OpenStack’s Executive Director Jonathan Bryce has a simple yet compelling goal: to give the world all the computing capacity it’s going to need in the very near future.
In the keynote given at the recent OpenStack Days Silicon Valley in Mountain View, California, Bryce explained that he’d also like to make sure that the much-needed capacity isn’t locked up within only a few organizations, governments, or companies.
“Having an open, viable, and powerful set of tools to enable that is extremely critical,” says Bryce.
A lot of the players in the same space as OpenStack, who provide stakeholders with the compute, power, and storage capacity they need to bring innovative products to market or the public space, all treat it as a zero-sum game. As if taking market share and becoming the top dog is the most important thing.
Bryce thinks about it differently.
“Because of the scope of what this industry is now able to do,” Bryce says, “it’s really a positive-sum game.”
It’s this sense of growth and collaboration that informs OpenStack’s current aim. The Foundation owes its base to software, events and users, but it’s also more than the sum of those parts.
“What we’ve really created,” says Bryce, “is a competitive marketplace for ideas that really values implementation and contribution.”
To keep moving forward, Bryce thinks there are three things OpenStack must do: innovate, collaborate, and duplicate success.
The technology industry never slows down, so it’s time for OpenStack to look to the future by studying what users are starting to do now. OpenStack users are already working in areas like the “internet of things,” machine learning, artificial intelligence, and massive data analytics.
“It’s critical,” says Bryce, “that OpenStack continues to expand what it supports in these workloads.”
It’s not time to circle the wagons and double-down on what OpenStack does now, but rather continue to grow critical services and an ability to provide cloud services and infrastructure for what its users will be doing in the near future.
In its continuing effort to find ways to push the envelope for new ideas and services for its users, OpenStack must also collaborate.
“This is an opportunity right now to put together incredible tools that are being built in different communities in new ways to build the best system for users and application developers,” says Bryce.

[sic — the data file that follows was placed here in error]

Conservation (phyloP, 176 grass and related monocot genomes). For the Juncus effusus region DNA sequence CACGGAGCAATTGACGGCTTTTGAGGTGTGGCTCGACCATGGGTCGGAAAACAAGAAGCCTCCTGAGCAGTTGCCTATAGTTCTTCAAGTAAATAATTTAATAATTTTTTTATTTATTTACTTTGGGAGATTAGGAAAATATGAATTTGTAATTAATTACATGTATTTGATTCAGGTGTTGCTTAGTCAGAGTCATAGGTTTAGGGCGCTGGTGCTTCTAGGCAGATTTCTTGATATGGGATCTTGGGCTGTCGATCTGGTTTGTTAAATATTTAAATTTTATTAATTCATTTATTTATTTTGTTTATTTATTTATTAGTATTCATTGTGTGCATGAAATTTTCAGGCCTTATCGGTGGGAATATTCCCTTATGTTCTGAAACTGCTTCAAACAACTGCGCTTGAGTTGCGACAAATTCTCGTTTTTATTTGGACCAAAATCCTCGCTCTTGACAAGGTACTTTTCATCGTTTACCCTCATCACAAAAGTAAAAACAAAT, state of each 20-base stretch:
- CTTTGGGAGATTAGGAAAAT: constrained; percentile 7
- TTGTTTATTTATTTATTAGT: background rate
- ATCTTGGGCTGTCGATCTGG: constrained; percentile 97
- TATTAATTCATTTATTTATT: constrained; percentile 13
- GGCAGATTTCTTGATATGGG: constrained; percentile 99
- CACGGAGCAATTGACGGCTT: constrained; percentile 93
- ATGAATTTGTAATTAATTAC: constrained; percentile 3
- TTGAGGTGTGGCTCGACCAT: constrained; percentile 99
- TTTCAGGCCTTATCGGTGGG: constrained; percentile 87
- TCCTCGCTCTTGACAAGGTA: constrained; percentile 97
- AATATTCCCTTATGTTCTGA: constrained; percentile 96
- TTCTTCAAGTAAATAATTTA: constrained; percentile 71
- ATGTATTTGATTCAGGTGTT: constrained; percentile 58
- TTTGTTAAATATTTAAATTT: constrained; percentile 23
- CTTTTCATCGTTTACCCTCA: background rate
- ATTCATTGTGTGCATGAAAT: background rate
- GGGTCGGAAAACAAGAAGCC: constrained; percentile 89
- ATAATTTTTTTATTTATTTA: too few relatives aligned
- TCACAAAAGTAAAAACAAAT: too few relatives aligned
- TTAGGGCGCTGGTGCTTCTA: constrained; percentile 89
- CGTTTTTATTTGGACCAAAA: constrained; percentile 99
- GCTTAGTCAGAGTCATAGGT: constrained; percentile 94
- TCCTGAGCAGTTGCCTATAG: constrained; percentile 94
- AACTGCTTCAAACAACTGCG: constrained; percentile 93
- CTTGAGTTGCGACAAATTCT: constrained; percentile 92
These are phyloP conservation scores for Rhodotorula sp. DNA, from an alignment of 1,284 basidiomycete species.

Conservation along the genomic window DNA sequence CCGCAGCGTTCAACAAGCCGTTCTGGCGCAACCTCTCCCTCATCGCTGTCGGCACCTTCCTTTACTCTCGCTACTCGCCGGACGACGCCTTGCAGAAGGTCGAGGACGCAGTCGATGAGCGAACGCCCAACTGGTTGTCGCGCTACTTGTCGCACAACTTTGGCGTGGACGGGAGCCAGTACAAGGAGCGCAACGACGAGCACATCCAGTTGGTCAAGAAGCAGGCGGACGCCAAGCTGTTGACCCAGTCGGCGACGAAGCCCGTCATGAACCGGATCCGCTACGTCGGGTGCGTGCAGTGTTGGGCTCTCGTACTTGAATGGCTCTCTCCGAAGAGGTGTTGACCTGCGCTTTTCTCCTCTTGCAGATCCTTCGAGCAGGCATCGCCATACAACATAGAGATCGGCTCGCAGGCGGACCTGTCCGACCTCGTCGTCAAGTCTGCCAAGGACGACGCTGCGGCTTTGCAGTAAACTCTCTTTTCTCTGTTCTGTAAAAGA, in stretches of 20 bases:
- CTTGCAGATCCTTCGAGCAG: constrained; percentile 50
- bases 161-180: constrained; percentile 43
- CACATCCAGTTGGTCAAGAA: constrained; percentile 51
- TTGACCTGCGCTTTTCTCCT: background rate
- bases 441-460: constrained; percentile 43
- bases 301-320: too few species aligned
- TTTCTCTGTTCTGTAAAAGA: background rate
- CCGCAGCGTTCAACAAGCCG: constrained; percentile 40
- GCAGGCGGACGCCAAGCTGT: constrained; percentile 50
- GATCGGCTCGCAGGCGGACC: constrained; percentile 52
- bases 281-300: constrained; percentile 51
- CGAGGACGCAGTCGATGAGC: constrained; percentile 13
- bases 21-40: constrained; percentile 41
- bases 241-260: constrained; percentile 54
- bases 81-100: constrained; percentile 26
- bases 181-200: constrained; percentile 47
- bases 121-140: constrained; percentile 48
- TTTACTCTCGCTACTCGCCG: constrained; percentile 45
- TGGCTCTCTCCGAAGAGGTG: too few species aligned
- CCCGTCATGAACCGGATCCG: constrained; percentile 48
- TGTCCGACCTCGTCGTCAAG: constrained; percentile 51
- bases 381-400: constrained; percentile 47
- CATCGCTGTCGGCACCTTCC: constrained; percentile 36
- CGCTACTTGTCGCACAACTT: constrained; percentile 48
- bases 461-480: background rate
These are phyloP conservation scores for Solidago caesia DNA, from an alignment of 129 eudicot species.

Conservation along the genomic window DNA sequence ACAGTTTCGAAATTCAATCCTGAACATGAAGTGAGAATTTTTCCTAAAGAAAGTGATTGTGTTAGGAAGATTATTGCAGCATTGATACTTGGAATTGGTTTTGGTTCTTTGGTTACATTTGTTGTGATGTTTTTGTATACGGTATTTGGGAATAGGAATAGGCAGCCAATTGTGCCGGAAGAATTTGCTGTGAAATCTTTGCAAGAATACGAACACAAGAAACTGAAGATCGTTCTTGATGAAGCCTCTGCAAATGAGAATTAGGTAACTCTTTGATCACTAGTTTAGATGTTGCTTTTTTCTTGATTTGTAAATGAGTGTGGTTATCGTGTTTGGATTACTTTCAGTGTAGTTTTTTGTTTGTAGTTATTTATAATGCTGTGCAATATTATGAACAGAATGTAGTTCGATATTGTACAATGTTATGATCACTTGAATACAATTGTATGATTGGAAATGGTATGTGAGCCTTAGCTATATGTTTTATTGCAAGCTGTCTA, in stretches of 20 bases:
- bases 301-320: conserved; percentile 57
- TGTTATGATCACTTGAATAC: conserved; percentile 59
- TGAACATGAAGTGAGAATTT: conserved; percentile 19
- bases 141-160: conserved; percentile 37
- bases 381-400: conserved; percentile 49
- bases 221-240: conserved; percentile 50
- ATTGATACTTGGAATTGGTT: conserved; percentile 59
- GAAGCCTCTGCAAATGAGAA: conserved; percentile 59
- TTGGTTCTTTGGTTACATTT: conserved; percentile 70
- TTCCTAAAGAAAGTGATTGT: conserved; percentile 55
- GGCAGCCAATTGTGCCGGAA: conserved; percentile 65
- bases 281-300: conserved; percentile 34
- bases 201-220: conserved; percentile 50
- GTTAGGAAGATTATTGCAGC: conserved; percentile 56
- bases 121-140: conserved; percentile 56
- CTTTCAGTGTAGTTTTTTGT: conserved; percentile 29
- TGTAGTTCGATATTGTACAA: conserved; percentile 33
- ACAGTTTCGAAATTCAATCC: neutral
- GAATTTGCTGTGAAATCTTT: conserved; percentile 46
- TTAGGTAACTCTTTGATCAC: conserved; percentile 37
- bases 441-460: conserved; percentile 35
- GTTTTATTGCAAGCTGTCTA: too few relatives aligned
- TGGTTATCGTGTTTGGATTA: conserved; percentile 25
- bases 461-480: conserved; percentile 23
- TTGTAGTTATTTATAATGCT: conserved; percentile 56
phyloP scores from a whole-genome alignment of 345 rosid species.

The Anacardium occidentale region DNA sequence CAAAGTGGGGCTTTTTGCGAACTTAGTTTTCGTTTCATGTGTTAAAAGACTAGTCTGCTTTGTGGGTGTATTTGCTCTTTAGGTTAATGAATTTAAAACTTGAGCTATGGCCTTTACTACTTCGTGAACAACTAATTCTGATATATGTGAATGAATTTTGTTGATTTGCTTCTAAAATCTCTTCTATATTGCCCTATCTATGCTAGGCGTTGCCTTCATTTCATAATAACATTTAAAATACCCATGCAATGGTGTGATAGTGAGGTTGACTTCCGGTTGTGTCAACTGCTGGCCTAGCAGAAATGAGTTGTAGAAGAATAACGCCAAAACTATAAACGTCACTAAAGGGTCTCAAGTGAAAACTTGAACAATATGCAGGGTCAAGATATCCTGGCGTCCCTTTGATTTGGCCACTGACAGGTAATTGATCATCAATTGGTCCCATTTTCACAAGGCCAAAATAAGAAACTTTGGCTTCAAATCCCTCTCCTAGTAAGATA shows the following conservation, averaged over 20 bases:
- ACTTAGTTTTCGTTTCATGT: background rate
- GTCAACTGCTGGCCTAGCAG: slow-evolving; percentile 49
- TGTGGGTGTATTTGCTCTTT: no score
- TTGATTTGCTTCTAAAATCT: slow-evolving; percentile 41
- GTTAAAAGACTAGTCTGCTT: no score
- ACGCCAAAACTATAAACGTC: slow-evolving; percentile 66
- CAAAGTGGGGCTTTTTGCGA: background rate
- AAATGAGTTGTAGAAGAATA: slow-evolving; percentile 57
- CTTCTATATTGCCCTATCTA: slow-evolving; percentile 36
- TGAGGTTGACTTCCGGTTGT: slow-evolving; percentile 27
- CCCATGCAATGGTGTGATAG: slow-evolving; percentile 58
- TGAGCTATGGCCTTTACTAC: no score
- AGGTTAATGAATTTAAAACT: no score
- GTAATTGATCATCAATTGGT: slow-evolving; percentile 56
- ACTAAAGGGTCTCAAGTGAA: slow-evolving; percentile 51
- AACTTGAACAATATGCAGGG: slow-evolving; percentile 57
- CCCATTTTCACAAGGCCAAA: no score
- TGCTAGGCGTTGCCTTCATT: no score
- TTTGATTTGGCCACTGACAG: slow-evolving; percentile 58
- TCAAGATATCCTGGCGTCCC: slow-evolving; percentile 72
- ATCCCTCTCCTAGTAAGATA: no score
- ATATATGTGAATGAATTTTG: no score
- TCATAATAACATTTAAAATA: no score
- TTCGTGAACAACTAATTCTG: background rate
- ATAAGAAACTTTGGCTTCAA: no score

Just as the LAMP stack (Linux, Apache, MySQL, and PHP) empowered developers to implement powerful web applications and change the way users see the internet itself, OpenStack — as part of a collaborative effort among open source technologies — will power the next cloud frameworks and change the way people use networks, cloud computing, and data storage.
This is how OpenStack will support collaboration among technologies to give users reliable, scalable, programmable infrastructure so they can go out and do amazing things.
OpenStack, says Bryce, is a serious technology for cloud computing. Historically, it’s been challenging to set up, requiring a lot of technical knowledge and help from the community. The last couple of releases, though, have focused quite a bit on making OpenStack much easier to install, upgrade, and manage.
“A lot of the challenges that users face go beyond the technology,” he says, “to the culture and the processes and the people that they have to work with inside of their organizations.”
OpenStack has to learn how to help share knowledge and duplicate successes across a wider variety of users. There are incredible success stories out there, with dozens of clouds with multiple thousands of nodes running great workloads.
“I think that one of the things we need to do a better job of is sharing those and making it easier to duplicate that,” says Bryce.
The OpenStack Foundation has begun this process with some useful consumable content for users looking to use OpenStack to power their cloud computing workloads. Found at openstack.org/enterprise, these books cover not just the technology or how to get started form a software perspective, but also what needs to be considered from an organizational standpoint to put together a successful cloud computing strategy.
The Foundation has also launched a program to empower users to become a Certified OpenStack Administrator, further supporting the platform and the community itself. Talent is a challenge with every new technology; with more OpenStack experts out there, says Bryce, the platform and technology can become even more ubiquitous.
Ultimately, says Bryce, OpenStack needs to keep the innovation flowing and keep welcoming new ideas and concepts. It needs to make sure to collaborate with other important technologies and keep finding ways to put them together to create new value. In addition, OpenStack has to share the successes and the information that successful users are coming away with to continue its phenomenal growth into the premier open source cloud computing platform in the years ahead.
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